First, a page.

Reflections on the Struggle to Advance the Culture of Life

Archbishop Burke speaks …

It is clear that we are experiencing today a period of intense and critical struggle in the advancement of the culture of life in our nation. The administration of our federal government openly and aggressively follows a secularist agenda. While it may employ religious language and even invoke the name of God, in fact, it proposes programs and policies for our people without respect for God and His Law. In the words of the Servant of God Pope John Paul II, it proceeds “as if God did not exist” (Pope John Paul II, Post-synodal Apostolic Exhortation Christifideles laici, “On the Vocation and the Mission of the Lay Faithful in the Church and in the World,” 30 December 1988, no. 34).

At the same time, there is a lack of unity among those dedicated to advance a culture which respects fully the gift of human life and its origin in procreation, that is, in the cooperation of man and woman with God through the conjugal union and through education in the home which they have formed by marriage. Recent statements, occasioned by the Rites of Christian Burial accorded to the late Senator Edward M. Kennedy, have manifested profound disagreement and even harsh criticism among those who are publicly committed to the Gospel of Life.

As we share the same commitment to foster respect for human life and the integrity of marriage and the family, I wish to offer some fundamental reflections on how to advance the culture of life in our nation. The reflections are not comprehensive. It is my hope that, in some small way, they may help us both to address more effectively the Gospel of Life to the political leadership of our nation and to draw together in greater unity with all who are truly dedicated to promote the respect for human life and the integrity of the marital union and its fruit, family life.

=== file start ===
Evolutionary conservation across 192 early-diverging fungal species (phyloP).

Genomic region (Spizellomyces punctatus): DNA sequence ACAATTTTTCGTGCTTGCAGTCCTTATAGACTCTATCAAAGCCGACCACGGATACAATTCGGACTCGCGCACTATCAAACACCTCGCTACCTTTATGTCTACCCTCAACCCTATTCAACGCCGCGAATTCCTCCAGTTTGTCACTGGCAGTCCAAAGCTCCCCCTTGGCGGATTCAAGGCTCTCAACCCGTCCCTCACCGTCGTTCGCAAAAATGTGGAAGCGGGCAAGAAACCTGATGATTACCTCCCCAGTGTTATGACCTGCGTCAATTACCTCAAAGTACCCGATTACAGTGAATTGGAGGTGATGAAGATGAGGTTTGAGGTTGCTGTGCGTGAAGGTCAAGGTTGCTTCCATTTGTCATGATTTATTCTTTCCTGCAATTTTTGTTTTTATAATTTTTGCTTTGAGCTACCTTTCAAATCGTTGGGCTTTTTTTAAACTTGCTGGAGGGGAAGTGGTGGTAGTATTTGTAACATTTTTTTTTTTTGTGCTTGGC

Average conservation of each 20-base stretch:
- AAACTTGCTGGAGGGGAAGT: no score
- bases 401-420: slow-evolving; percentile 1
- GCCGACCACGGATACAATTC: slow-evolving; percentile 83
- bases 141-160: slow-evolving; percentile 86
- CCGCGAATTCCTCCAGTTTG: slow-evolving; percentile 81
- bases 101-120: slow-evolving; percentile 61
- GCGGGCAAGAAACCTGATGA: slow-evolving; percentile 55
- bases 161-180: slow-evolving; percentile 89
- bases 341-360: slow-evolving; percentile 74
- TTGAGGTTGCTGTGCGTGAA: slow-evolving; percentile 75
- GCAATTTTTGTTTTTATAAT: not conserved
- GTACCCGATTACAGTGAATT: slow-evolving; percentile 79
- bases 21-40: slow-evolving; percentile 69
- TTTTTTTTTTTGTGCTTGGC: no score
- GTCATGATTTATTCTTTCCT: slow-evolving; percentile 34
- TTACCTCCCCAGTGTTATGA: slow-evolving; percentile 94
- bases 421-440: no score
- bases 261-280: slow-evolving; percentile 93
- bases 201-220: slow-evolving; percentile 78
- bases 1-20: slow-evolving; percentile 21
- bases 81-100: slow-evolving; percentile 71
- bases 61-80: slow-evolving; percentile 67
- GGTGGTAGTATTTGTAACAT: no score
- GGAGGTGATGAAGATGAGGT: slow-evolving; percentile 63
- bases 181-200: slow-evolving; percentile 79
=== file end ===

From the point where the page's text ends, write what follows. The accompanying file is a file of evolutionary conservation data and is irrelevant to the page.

Finally, by way of introduction, I have tried to relate these reflections to the Encyclical Letter Caritas in veritate, “On Integral Human Development in Charity and Truth,” of Pope Benedict XVI, given on June 29th of this year. It seems to me that the development for which God has created man is achieved in the establishment of the culture of life. In the words of Pope Benedict XVI:

Hence charity and truth confront us with an altogether new and creative challenge, one that is certainly vast and complex. It is about broadening the scope of reason and making it capable of knowing and directing these powerful new forces [in the development of peoples], animating them within the perspective of that “civilization of love” whose seed God has planted in every people, in every culture (Pope Benedict XVI, Encyclical Letter Caritas in veritate, “On Integral Human Development in Charity and Truth,” 29 June 2009, no. 33; hereafter, Caritas in veritate).

Our tireless promotion of the culture of life, in fact, responds to the deepest longing in every man, and in every society. It anticipates and prepares “a new heaven and a new earth,” which Our Lord Jesus Christ will inaugurate at His Final Coming (Rv 21:1).

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